One of the most important things to know before canceling a credit card is whether or not you’ll lose your points if you cancel.
There is a lot of confusion around whether your points are safe or not, and one of the worst things you can do is cancel a card, only to find out later that you’ve lost all your hard-earned points.
Luckily, knowing whether you’ll lose your points is pretty straightforward as long as you know what TYPE of credit card you have.
The 3 types of travel credit cards
There are 3 types of travel credit cards.
- Airline Credit Cards
- Hotel Credit Cards
- Bank Reward Credit Cards
Let’s take a look at each.
Airline Credit Cards
Short answer: Will I lose my points if I close an airline credit card? NO
These cards are specifically tied to a certain airline. The bank issues you the card and you receive the points with the airline it is co-branded with.
An example is the Citi American Airlines AAdvantage Visa.
Citi is the bank that offers you the credit card. You apply for the card through Citi, you pay the bill to Citi, etc.
However, the rewards you earn are with American Airlines.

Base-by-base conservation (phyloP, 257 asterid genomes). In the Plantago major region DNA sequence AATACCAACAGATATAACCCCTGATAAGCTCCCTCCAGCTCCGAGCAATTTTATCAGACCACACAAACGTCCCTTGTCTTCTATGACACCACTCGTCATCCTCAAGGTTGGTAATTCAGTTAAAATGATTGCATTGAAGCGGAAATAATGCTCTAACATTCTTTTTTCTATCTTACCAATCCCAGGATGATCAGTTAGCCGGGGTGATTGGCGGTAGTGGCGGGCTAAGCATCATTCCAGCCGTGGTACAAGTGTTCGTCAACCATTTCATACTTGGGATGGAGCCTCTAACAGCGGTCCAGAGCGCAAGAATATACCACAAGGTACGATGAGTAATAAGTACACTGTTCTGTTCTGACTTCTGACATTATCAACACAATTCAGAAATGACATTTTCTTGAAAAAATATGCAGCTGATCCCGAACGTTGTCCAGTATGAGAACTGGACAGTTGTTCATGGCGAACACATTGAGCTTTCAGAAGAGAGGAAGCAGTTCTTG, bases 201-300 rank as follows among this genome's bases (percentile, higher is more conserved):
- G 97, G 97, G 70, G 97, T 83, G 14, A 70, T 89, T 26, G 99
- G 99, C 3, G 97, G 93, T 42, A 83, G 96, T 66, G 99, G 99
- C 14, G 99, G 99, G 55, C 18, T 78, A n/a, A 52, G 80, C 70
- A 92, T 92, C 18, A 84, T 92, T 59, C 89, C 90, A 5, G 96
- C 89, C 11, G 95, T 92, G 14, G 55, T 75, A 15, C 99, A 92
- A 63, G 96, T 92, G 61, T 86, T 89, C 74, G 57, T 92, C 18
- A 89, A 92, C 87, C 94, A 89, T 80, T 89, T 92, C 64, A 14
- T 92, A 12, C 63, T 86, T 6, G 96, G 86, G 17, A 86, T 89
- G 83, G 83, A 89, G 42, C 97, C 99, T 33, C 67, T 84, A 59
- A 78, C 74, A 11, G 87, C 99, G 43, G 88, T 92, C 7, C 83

Citi and American Airlines are two separate entities. Imagine them as two separate circles.
The credit card lives in the Citi circle, whereas the AA miles live in the AA circle.
When you close the credit card, the Citi circle disappears but the AA circle is still there.
Therefore, when you cancel an airline credit card, you still have your miles!
Hotel Credit Cards
Short answer: Will I lose my points if I close a hotel credit card? NO
Hotel credit cards operate in the exact same manner as airline credit cards, and the result is the same.
You will NOT lose your points if you cancel a hotel credit card.
An example of a hotel credit card is the Chase Marriott card.
Chase is the bank that offers you the card and Marriott is where you earn your points. They are separate circles.
Bank Reward Credit Cards
Short answer: Will I lose my points if I close my bank reward credit card? YES
We’ve saved the bad news for last. Unfortunately, with bank reward credit cards, if you cancel the credit card, you WILL lose your points.
This is because the bank is the one who gives you the credit card AND the one you have points with.
Therefore, both the card and the points live in the same circle. When you close the card, that circle vanishes, and so do your points.
Examples of bank reward credit cards include the Chase Sapphire Preferred, Amex Personal Rewards Gold or Platinum, Barclays Arrival, and Citi Thank You cards.
A Few More Answers About Bank Reward Credit Cards
How do I know if my card is a bank reward credit card?
Look at what type of points you earn with the card. Does it earn you miles specifically with airlines (United, AA, Delta, USAirways, British Airways, etc) or hotels (Marriott, IHG, Starwood, Hyatt, Hilton, etc.)?
If no, then it is a bank reward credit card. The major bank reward credit cards are ones that earn you Chase Ultimate Rewards points, Amex Membership Rewards points, Citi Thank You points, or Barclays Arrival points.